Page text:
- The purpose of the historic preservation law shall be clearly stated
and should be substantially similar to the language of the purpose clauses
in the North Carolina enabling legistlation for historic preservation
commissions (North Carolina
G.S. 160A-400.1 through 160A-400.14).
- The law shall clearly define a process and criteria for historic district
and/or historic landmark designation (G.S. 160A-400.4, 160A-400.5, and
- The law shall establish a commission which shall have the authority
to review and render a binding decision upon all proposed alterations,
relocations, demolition, and new construction within the boundaries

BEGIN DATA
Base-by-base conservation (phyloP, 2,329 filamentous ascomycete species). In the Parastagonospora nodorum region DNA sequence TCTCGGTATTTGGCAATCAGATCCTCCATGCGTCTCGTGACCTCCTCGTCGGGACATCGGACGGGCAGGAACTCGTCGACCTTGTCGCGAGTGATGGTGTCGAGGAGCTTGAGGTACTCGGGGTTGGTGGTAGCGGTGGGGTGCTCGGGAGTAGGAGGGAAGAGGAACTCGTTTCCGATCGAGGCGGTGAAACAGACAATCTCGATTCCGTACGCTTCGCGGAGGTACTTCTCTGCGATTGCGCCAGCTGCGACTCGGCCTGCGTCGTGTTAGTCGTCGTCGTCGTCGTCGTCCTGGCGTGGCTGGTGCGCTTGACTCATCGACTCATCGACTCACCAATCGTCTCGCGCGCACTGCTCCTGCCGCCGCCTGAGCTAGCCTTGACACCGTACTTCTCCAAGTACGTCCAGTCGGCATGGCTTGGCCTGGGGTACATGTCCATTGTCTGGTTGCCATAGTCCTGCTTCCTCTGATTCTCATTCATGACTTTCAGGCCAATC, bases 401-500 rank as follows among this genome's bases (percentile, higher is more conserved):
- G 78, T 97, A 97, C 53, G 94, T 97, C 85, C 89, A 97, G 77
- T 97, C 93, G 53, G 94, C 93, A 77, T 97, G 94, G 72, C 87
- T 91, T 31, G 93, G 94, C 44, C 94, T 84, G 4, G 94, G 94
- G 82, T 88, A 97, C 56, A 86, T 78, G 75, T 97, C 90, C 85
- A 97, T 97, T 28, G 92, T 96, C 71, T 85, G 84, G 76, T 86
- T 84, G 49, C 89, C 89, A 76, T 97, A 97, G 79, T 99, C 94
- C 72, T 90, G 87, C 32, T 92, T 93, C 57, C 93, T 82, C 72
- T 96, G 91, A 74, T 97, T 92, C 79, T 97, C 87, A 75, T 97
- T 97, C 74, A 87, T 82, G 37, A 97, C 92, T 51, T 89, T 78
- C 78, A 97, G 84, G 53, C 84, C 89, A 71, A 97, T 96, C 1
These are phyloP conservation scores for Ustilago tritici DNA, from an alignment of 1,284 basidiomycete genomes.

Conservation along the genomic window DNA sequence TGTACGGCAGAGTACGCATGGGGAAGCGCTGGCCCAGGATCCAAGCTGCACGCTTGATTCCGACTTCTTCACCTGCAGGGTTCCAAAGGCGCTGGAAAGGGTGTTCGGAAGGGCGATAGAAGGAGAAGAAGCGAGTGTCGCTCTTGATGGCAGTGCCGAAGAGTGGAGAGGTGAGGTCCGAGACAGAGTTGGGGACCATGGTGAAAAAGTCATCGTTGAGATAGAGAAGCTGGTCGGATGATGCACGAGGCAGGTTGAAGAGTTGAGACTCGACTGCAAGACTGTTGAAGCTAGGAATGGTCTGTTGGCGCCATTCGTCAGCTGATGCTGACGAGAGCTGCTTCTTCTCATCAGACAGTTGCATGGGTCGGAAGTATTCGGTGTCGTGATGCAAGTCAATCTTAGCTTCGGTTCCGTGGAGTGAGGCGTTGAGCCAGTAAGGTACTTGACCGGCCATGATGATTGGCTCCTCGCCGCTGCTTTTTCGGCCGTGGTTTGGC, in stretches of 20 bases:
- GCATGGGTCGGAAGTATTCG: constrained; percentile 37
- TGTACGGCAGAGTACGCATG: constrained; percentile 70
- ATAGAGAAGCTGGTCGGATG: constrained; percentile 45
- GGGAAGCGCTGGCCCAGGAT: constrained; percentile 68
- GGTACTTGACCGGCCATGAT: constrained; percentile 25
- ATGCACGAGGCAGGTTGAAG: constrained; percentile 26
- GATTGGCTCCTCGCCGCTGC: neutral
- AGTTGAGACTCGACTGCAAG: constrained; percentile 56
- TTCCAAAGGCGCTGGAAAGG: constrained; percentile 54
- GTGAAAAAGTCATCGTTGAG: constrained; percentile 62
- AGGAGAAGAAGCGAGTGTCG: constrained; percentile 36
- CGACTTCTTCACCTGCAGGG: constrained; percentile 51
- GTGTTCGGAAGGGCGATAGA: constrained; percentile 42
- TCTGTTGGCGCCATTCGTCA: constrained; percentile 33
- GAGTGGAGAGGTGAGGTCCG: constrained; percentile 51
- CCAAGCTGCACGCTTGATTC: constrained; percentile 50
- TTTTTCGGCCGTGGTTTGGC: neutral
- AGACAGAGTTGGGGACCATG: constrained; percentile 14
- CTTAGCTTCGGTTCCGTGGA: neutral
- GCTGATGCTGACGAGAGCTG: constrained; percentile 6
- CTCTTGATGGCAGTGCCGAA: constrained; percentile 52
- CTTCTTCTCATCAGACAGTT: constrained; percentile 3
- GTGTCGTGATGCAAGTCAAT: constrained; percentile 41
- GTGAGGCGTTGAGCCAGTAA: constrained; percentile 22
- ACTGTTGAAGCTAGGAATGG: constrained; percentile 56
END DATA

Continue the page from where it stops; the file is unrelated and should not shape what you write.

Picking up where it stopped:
of designated historic districts or which affect individually designated
- The criteria upon which a commission reviews proposals for alteration
and demolition shall be clearly set forth in the law and in design
guidelines adopted by the commission. If the commission is a historic
district commission, the law and guidelines shall also contain criteria
for reviewing proposals for new construction.
- Decisions of the commission shall set forth the basis for their determination
and shall be binding. Provisions for enforcing decisions and a right
to appeal must exist in the historic preservation or zoning laws.
- The historic preservation law shall contain specific time limits within
which the commission and the applicant shall act.